Saw Screenwriters Talk Saw VII 3-D
05.06.10 by Ryan
Saw VI was the first in the Saw franchise to lose its opening weekend (Paranormal Activity ticket sales topped it), so when screenwriters Patrick Melton and Marcus Dunstan started work on the 3-D sequel, the writers admitted that the sequel could be the franchise's last. Most self-respecting horror fans laugh off such comments, having heard them too many times to believe it.
If Saw VII 3D proves to be the final chapter, though, the series is going out Lost-style, bringing in past Saw characters like Cary Elwes's from the first Saw. Melton and Dunstan couldn't reveal much to Bloody-Disgusting about Elwes's return other than to say it's not old footage," but Dunstan did explain why the sequel is bringing back older characters.
Well, that springboarded from … I mean, you're looking at something that is a Part 7, and if you look at the previous horror film series that get up to a Part 7 … very rarely do those entries take advantage of the fact that they have a history. Like for example, in some where it's a new group of people, and they also die…. The nice thing about Saw is, if the killer — who's not necessarily a killer — but if his method is successful, you live. You're f'ed up, but yet wait, you appreciate it! So this is the one type of franchise where you organically have people that should be still involved, and should come back, and what their stories are I think are quite compelling. Especially, you know, individuals that have been kicked down by a lot of circumstances to the point where a villain has decided to put them in a room with their worst vice and by god, a handful of 'em survived … what do they want? Do they want revenge? Would they like to protect that? Where could that series go? And I thought based on just that idea, that here's a series paved in red but some people stood up at the end of the day, that was fertile ground to grow a pretty wicked, twisty-turny entry.
Unlike some 3-D movies that weren't shot in the format but converted later, Dunstan says that for Saw VII "every single moment was conceived with that technology in mind." However, Melton was quick to point out that the 3-D is not being used as a "gimmick."
In terms of coming up with the traps and stuff like that, is there's always chatter; is that trap that you guys are talking about gonna be a 3-D moment? And so we're all very aware of that. No one wanted to make one of those gimmicky 3-D horror movies, where things just randomly come at the audience. They wanted it to be a little more organic to the story and not really draw attention to itself. So it is more immersive than some of the other 3-D movies that we've seen. And it was shot in real 3-D, so it's not a cheap gag to get three more bucks out of everybody. It was very well thought through, and conceived and all that … a lot of the traps are gonna be really … [taking on] a new dimension.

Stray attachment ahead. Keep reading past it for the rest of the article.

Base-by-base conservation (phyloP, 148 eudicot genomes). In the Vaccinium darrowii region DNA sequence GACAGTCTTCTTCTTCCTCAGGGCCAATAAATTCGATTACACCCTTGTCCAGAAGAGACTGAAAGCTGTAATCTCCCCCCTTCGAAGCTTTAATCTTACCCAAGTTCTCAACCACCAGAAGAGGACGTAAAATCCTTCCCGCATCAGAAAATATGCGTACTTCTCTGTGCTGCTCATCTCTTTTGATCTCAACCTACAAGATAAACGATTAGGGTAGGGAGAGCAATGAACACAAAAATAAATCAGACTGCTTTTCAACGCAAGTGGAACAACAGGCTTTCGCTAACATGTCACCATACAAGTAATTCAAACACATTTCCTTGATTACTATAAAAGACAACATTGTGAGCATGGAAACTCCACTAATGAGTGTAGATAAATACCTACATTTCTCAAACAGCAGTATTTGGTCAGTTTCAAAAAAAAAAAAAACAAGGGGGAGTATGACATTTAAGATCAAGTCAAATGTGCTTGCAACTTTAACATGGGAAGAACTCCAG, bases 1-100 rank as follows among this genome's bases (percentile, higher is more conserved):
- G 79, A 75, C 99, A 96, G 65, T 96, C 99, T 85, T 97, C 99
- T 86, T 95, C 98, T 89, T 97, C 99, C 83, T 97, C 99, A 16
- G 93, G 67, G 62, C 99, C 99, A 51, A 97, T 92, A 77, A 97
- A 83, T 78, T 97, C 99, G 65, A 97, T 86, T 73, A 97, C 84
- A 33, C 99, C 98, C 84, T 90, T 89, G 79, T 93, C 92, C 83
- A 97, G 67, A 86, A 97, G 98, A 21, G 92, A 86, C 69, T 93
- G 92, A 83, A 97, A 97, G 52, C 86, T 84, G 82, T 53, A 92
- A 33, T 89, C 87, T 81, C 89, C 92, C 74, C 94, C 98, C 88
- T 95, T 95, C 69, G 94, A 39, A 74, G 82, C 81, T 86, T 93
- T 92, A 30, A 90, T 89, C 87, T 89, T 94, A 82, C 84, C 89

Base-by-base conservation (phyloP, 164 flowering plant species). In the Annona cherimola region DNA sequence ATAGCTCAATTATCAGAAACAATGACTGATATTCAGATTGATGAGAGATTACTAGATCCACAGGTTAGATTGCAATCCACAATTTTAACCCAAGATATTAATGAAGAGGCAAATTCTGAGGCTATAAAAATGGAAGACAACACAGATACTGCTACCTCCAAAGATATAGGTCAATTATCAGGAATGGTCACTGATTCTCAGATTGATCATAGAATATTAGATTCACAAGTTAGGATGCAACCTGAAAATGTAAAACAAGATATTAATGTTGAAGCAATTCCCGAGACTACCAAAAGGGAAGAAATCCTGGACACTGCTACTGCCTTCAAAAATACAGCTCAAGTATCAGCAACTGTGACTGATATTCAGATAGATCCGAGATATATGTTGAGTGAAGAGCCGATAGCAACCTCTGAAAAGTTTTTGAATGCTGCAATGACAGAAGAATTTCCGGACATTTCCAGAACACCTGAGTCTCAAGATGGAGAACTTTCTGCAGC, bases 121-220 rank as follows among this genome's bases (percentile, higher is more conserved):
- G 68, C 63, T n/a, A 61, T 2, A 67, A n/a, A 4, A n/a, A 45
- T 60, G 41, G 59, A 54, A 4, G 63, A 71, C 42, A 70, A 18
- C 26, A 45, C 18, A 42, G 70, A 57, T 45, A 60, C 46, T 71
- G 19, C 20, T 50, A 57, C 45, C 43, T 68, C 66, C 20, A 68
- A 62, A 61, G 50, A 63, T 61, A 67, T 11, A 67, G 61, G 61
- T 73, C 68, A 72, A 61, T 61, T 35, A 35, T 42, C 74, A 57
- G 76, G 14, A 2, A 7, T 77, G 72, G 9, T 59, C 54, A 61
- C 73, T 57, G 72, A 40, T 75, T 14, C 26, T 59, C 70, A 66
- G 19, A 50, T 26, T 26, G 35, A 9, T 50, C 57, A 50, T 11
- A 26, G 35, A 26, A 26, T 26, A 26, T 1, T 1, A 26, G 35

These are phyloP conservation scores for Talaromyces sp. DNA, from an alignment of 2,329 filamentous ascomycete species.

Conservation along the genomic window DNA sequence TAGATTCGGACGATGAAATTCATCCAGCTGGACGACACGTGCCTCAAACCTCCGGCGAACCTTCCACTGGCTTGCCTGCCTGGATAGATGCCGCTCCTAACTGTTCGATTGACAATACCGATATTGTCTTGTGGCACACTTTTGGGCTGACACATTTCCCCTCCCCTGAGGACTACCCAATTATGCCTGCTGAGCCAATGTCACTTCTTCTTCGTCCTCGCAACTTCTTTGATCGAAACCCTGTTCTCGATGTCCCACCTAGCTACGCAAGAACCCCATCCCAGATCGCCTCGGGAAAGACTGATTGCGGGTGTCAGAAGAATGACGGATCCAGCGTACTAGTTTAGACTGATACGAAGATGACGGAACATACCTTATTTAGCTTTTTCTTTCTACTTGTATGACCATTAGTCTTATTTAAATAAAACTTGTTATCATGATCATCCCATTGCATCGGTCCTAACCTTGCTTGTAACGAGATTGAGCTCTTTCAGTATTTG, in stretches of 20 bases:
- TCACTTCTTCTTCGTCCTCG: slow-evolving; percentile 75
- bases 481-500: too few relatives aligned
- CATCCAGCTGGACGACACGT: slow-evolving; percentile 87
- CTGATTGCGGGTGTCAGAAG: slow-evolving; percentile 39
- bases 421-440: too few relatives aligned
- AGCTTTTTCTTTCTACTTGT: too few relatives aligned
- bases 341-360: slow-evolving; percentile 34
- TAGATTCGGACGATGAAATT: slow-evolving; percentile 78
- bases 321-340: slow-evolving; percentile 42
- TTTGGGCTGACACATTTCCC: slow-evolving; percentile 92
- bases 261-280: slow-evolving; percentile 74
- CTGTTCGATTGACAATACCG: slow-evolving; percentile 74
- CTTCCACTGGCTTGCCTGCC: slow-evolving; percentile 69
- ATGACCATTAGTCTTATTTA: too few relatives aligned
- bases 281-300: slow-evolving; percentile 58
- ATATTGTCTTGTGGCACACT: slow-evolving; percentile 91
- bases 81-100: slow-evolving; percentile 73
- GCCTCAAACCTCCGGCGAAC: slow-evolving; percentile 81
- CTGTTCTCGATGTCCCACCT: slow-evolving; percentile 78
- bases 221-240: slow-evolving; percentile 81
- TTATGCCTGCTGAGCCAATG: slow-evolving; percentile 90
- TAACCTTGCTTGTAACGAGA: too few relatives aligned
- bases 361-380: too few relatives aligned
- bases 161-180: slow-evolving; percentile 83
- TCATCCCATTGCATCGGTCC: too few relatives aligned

Dunstan says that the inclusion of 3-D allows the movie to "put the audience in a trap," potentially the trap that the two writers have been trying to include since they started writing Saw movies with Saw IV.
There's a trap we've wanted to put in a Saw movie ever since we had the chance to work on this. And it's four years now! It's the most brutal thing. First time: "No, that's too violent!" Second year: "No, that's too disgusting!" Third year: "No, that's just wrong!" This year: "Ok, f**k it. Bring it." [Laughs] I was so proud to see it unleashed.
When the subject of whether Saw VII will truly be the last Saw movie, Dunstan backpedaled.
There are certain questions, I guess, that are answered that will provide a satisfaction to this. I mean, pretty much we're trying to dance around the idea that we're not supposed to say s**t about whether it's the last one or not. We're just not. Anytime it's even been hinted at, we get like the hard hand over our mouths … I mean, whereas for a moment we thought we could be a little more definitive about it, but no, we're really not supposed to say jack s**t.
Melton put it another way.
I don't know if it will be. But once the dust settles and the credits roll, you're certainly gonna feel a great amount of closure on where the franchise began and where it ends at the end of this one.
In other words, if Saw VII sees financial succes when it opens October 22, then there will be more Saw movies. If, however, Paranormal Activity 2, also opening October 22, pulls an upset similar to its predecessor, then this could actually be the last Saw movie.